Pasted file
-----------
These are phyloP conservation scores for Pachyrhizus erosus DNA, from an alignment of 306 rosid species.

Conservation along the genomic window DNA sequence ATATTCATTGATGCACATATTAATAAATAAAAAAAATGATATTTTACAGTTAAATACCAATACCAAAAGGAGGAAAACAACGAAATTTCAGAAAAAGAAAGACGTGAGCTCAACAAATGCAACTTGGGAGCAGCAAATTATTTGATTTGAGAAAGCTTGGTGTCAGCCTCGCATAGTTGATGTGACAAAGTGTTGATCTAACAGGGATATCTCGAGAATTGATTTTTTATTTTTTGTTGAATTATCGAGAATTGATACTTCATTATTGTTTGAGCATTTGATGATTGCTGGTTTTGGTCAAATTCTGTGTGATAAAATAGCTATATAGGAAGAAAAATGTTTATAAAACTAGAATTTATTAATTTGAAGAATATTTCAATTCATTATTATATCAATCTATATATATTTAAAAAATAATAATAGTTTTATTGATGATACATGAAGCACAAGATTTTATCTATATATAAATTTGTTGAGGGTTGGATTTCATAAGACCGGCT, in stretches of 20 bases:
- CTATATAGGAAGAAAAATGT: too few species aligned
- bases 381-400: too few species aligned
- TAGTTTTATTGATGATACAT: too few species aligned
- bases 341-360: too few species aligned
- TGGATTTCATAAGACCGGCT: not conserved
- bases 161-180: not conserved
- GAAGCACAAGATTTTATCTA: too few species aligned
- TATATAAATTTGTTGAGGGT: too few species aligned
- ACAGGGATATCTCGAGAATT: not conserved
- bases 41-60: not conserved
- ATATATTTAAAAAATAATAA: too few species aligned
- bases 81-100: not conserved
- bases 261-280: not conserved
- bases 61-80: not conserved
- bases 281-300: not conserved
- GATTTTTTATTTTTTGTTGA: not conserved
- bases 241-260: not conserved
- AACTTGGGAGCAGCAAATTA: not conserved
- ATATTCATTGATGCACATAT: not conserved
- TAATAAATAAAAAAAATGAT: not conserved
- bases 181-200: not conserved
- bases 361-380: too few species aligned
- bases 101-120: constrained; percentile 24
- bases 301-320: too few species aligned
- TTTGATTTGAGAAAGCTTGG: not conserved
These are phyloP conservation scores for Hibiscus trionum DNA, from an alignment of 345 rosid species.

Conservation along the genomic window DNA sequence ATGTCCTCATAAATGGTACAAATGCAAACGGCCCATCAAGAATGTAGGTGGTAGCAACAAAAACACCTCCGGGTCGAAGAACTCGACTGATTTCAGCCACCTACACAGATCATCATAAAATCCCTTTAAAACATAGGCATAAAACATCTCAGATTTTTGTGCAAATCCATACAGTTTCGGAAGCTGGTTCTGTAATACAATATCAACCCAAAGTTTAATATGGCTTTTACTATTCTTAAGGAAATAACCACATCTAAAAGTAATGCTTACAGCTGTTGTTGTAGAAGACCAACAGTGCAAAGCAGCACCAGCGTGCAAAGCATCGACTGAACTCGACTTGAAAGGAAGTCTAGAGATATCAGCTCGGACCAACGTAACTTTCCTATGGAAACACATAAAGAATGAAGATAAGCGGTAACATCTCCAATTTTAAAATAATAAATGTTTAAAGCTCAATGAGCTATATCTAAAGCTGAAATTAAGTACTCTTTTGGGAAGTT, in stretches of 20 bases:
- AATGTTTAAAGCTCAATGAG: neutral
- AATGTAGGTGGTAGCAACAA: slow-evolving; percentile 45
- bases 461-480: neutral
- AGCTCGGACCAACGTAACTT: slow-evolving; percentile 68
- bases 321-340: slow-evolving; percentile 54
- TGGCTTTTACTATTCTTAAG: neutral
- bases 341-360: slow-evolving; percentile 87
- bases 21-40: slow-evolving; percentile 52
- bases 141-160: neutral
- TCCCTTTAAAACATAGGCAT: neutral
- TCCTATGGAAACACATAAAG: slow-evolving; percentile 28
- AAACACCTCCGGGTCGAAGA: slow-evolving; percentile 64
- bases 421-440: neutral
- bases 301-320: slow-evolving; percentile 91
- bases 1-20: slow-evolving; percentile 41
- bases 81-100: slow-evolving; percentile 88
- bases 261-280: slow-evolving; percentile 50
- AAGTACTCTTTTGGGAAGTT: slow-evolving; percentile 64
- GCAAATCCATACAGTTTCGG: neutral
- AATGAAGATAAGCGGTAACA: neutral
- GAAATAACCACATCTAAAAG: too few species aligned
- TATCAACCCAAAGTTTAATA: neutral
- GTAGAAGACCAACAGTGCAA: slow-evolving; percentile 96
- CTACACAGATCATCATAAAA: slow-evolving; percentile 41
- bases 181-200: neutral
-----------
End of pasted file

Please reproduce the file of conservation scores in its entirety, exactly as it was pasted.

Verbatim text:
These are phyloP conservation scores for Pachyrhizus erosus DNA, from an alignment of 306 rosid species.

Conservation along the genomic window DNA sequence ATATTCATTGATGCACATATTAATAAATAAAAAAAATGATATTTTACAGTTAAATACCAATACCAAAAGGAGGAAAACAACGAAATTTCAGAAAAAGAAAGACGTGAGCTCAACAAATGCAACTTGGGAGCAGCAAATTATTTGATTTGAGAAAGCTTGGTGTCAGCCTCGCATAGTTGATGTGACAAAGTGTTGATCTAACAGGGATATCTCGAGAATTGATTTTTTATTTTTTGTTGAATTATCGAGAATTGATACTTCATTATTGTTTGAGCATTTGATGATTGCTGGTTTTGGTCAAATTCTGTGTGATAAAATAGCTATATAGGAAGAAAAATGTTTATAAAACTAGAATTTATTAATTTGAAGAATATTTCAATTCATTATTATATCAATCTATATATATTTAAAAAATAATAATAGTTTTATTGATGATACATGAAGCACAAGATTTTATCTATATATAAATTTGTTGAGGGTTGGATTTCATAAGACCGGCT, in stretches of 20 bases:
- CTATATAGGAAGAAAAATGT: too few species aligned
- bases 381-400: too few species aligned
- TAGTTTTATTGATGATACAT: too few species aligned
- bases 341-360: too few species aligned
- TGGATTTCATAAGACCGGCT: not conserved
- bases 161-180: not conserved
- GAAGCACAAGATTTTATCTA: too few species aligned
- TATATAAATTTGTTGAGGGT: too few species aligned
- ACAGGGATATCTCGAGAATT: not conserved
- bases 41-60: not conserved
- ATATATTTAAAAAATAATAA: too few species aligned
- bases 81-100: not conserved
- bases 261-280: not conserved
- bases 61-80: not conserved
- bases 281-300: not conserved
- GATTTTTTATTTTTTGTTGA: not conserved
- bases 241-260: not conserved
- AACTTGGGAGCAGCAAATTA: not conserved
- ATATTCATTGATGCACATAT: not conserved
- TAATAAATAAAAAAAATGAT: not conserved
- bases 181-200: not conserved
- bases 361-380: too few species aligned
- bases 101-120: constrained; percentile 24
- bases 301-320: too few species aligned
- TTTGATTTGAGAAAGCTTGG: not conserved
These are phyloP conservation scores for Hibiscus trionum DNA, from an alignment of 345 rosid species.

Conservation along the genomic window DNA sequence ATGTCCTCATAAATGGTACAAATGCAAACGGCCCATCAAGAATGTAGGTGGTAGCAACAAAAACACCTCCGGGTCGAAGAACTCGACTGATTTCAGCCACCTACACAGATCATCATAAAATCCCTTTAAAACATAGGCATAAAACATCTCAGATTTTTGTGCAAATCCATACAGTTTCGGAAGCTGGTTCTGTAATACAATATCAACCCAAAGTTTAATATGGCTTTTACTATTCTTAAGGAAATAACCACATCTAAAAGTAATGCTTACAGCTGTTGTTGTAGAAGACCAACAGTGCAAAGCAGCACCAGCGTGCAAAGCATCGACTGAACTCGACTTGAAAGGAAGTCTAGAGATATCAGCTCGGACCAACGTAACTTTCCTATGGAAACACATAAAGAATGAAGATAAGCGGTAACATCTCCAATTTTAAAATAATAAATGTTTAAAGCTCAATGAGCTATATCTAAAGCTGAAATTAAGTACTCTTTTGGGAAGTT, in stretches of 20 bases:
- AATGTTTAAAGCTCAATGAG: neutral
- AATGTAGGTGGTAGCAACAA: slow-evolving; percentile 45
- bases 461-480: neutral
- AGCTCGGACCAACGTAACTT: slow-evolving; percentile 68
- bases 321-340: slow-evolving; percentile 54
- TGGCTTTTACTATTCTTAAG: neutral
- bases 341-360: slow-evolving; percentile 87
- bases 21-40: slow-evolving; percentile 52
- bases 141-160: neutral
- TCCCTTTAAAACATAGGCAT: neutral
- TCCTATGGAAACACATAAAG: slow-evolving; percentile 28
- AAACACCTCCGGGTCGAAGA: slow-evolving; percentile 64
- bases 421-440: neutral
- bases 301-320: slow-evolving; percentile 91
- bases 1-20: slow-evolving; percentile 41
- bases 81-100: slow-evolving; percentile 88
- bases 261-280: slow-evolving; percentile 50
- AAGTACTCTTTTGGGAAGTT: slow-evolving; percentile 64
- GCAAATCCATACAGTTTCGG: neutral
- AATGAAGATAAGCGGTAACA: neutral
- GAAATAACCACATCTAAAAG: too few species aligned
- TATCAACCCAAAGTTTAATA: neutral
- GTAGAAGACCAACAGTGCAA: slow-evolving; percentile 96
- CTACACAGATCATCATAAAA: slow-evolving; percentile 41
- bases 181-200: neutral